"I have interference lines on my TV - they are particularly heavy on 2, not so prominent on 9 - one TV is on Radio Shack Color Supreme 100 (souped up rabbit ears), other is on a roof top antenna, both have coax from antenna to TV. I have HAM operator two doors away. Is there an FAQ on interference - if so where. How do I need to describe the interference pattern in order to seek help. Thanks."
The FCC had an online interference handbook, with color photos showing how different types of interference affect a TV's picture. This has vanished from the FCC Web site but is now on the Kyes TV Web site:
Another Web page on interference which includes portions that have obviously been copied from the FCC document is at:
(From: Andrew Mitchell (email@example.com).)
Probably the easiest solution is to visit your ham neighbor and describe your difficulty. Amateur radio operators are licensed by federal governments (FCC) and are required as part of their examination to demonstrate a knowledge of this type of interference. It may well be that the ham is not the source of the problem and even if this is the case I'm sure he or she will be of assistance.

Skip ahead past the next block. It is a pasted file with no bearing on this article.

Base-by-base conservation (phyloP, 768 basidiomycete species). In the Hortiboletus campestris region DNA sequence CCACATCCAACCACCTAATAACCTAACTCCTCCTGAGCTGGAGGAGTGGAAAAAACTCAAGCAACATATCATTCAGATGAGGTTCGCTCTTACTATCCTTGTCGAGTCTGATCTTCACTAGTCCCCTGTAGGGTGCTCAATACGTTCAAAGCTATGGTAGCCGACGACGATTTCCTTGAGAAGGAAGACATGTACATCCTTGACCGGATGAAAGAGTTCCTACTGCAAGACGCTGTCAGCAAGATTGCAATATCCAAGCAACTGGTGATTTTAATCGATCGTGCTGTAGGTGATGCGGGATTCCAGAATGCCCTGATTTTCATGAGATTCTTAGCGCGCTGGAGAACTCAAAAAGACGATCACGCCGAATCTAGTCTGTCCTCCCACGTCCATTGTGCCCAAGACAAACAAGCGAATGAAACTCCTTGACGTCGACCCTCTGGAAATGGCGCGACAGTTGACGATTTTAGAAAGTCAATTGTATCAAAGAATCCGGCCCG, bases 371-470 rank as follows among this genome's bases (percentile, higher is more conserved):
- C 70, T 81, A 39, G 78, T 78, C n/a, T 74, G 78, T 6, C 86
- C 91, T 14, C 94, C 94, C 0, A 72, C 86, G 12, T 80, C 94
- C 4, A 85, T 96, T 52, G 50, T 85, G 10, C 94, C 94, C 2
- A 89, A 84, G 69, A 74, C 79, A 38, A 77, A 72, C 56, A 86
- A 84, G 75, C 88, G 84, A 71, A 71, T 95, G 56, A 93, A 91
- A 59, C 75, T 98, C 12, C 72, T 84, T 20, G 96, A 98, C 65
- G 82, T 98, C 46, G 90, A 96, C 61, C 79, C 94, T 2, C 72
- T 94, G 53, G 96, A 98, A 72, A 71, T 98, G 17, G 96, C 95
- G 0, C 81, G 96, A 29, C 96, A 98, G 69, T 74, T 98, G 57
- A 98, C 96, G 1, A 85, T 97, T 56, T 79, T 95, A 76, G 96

(From: Alan N. Alan, WDBJ-TV, KM4IG (firstname.lastname@example.org).)
OK, as a HAM myself, I can understand this. Channel 2 is the lowest TV channel, right above the six meter band, 50-54 Mhz. Channel 9 is well into VHF above 175 Mhz. It is possible that your neighbor operates 6 meters.
I would talk to him. First, the chances are it is YOUR equipment, and his is legal and meets FCC specs. But I would be willing to bet he will be very cooperative to help you solve your interference.
The thing to do is talk to him, calmly, and tell him about your problem. Then, schedule a time where he can transmit his gear and see if your problem exists along with his transmissions.. If it does, you can go from there. Many ham clubs have many engineers and radio and TV people in their memberships that will jump in and help you solve your problem. Again, he is probably legal, and consumer equipment is not known for it's RF resistance. Consumer manufacturers cut corners wherever they can. This includes filtering and design.